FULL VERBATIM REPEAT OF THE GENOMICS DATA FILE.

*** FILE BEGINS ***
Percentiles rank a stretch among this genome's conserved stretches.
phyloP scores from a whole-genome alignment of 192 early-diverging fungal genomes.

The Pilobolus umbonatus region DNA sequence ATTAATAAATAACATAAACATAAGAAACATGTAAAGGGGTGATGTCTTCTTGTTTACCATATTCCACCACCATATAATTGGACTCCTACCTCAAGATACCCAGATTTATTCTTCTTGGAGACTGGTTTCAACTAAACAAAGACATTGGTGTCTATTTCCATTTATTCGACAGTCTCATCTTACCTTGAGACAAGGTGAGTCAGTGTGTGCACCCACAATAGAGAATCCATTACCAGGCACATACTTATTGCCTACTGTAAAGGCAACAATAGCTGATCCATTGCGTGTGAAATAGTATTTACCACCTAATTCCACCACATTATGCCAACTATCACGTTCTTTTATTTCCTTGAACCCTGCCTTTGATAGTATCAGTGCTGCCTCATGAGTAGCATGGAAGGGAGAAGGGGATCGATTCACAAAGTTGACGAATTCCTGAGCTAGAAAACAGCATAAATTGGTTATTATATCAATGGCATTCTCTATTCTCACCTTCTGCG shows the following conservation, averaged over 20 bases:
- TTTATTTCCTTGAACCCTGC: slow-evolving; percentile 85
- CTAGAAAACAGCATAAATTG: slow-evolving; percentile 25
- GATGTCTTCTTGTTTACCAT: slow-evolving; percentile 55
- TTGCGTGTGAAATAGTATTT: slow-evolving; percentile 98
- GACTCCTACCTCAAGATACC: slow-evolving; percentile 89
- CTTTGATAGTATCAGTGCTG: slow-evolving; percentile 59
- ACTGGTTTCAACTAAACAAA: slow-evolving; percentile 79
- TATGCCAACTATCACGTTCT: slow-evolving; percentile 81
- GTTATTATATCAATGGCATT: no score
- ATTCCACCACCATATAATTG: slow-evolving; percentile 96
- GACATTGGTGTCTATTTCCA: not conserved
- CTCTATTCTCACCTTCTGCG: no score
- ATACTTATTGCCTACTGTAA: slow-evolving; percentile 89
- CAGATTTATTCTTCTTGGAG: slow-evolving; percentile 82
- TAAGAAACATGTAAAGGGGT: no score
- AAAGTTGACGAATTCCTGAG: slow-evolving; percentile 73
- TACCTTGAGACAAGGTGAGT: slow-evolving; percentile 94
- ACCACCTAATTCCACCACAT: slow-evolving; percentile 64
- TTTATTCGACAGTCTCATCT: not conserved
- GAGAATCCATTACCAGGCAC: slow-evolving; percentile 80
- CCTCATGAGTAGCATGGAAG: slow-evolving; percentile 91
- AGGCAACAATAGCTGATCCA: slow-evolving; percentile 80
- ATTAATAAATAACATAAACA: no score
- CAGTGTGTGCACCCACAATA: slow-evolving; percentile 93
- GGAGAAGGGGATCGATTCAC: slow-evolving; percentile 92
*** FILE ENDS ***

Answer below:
Percentiles rank a stretch among this genome's conserved stretches.
phyloP scores from a whole-genome alignment of 192 early-diverging fungal genomes.

The Pilobolus umbonatus region DNA sequence ATTAATAAATAACATAAACATAAGAAACATGTAAAGGGGTGATGTCTTCTTGTTTACCATATTCCACCACCATATAATTGGACTCCTACCTCAAGATACCCAGATTTATTCTTCTTGGAGACTGGTTTCAACTAAACAAAGACATTGGTGTCTATTTCCATTTATTCGACAGTCTCATCTTACCTTGAGACAAGGTGAGTCAGTGTGTGCACCCACAATAGAGAATCCATTACCAGGCACATACTTATTGCCTACTGTAAAGGCAACAATAGCTGATCCATTGCGTGTGAAATAGTATTTACCACCTAATTCCACCACATTATGCCAACTATCACGTTCTTTTATTTCCTTGAACCCTGCCTTTGATAGTATCAGTGCTGCCTCATGAGTAGCATGGAAGGGAGAAGGGGATCGATTCACAAAGTTGACGAATTCCTGAGCTAGAAAACAGCATAAATTGGTTATTATATCAATGGCATTCTCTATTCTCACCTTCTGCG shows the following conservation, averaged over 20 bases:
- TTTATTTCCTTGAACCCTGC: slow-evolving; percentile 85
- CTAGAAAACAGCATAAATTG: slow-evolving; percentile 25
- GATGTCTTCTTGTTTACCAT: slow-evolving; percentile 55
- TTGCGTGTGAAATAGTATTT: slow-evolving; percentile 98
- GACTCCTACCTCAAGATACC: slow-evolving; percentile 89
- CTTTGATAGTATCAGTGCTG: slow-evolving; percentile 59
- ACTGGTTTCAACTAAACAAA: slow-evolving; percentile 79
- TATGCCAACTATCACGTTCT: slow-evolving; percentile 81
- GTTATTATATCAATGGCATT: no score
- ATTCCACCACCATATAATTG: slow-evolving; percentile 96
- GACATTGGTGTCTATTTCCA: not conserved
- CTCTATTCTCACCTTCTGCG: no score
- ATACTTATTGCCTACTGTAA: slow-evolving; percentile 89
- CAGATTTATTCTTCTTGGAG: slow-evolving; percentile 82
- TAAGAAACATGTAAAGGGGT: no score
- AAAGTTGACGAATTCCTGAG: slow-evolving; percentile 73
- TACCTTGAGACAAGGTGAGT: slow-evolving; percentile 94
- ACCACCTAATTCCACCACAT: slow-evolving; percentile 64
- TTTATTCGACAGTCTCATCT: not conserved
- GAGAATCCATTACCAGGCAC: slow-evolving; percentile 80
- CCTCATGAGTAGCATGGAAG: slow-evolving; percentile 91
- AGGCAACAATAGCTGATCCA: slow-evolving; percentile 80
- ATTAATAAATAACATAAACA: no score
- CAGTGTGTGCACCCACAATA: slow-evolving; percentile 93
- GGAGAAGGGGATCGATTCAC: slow-evolving; percentile 92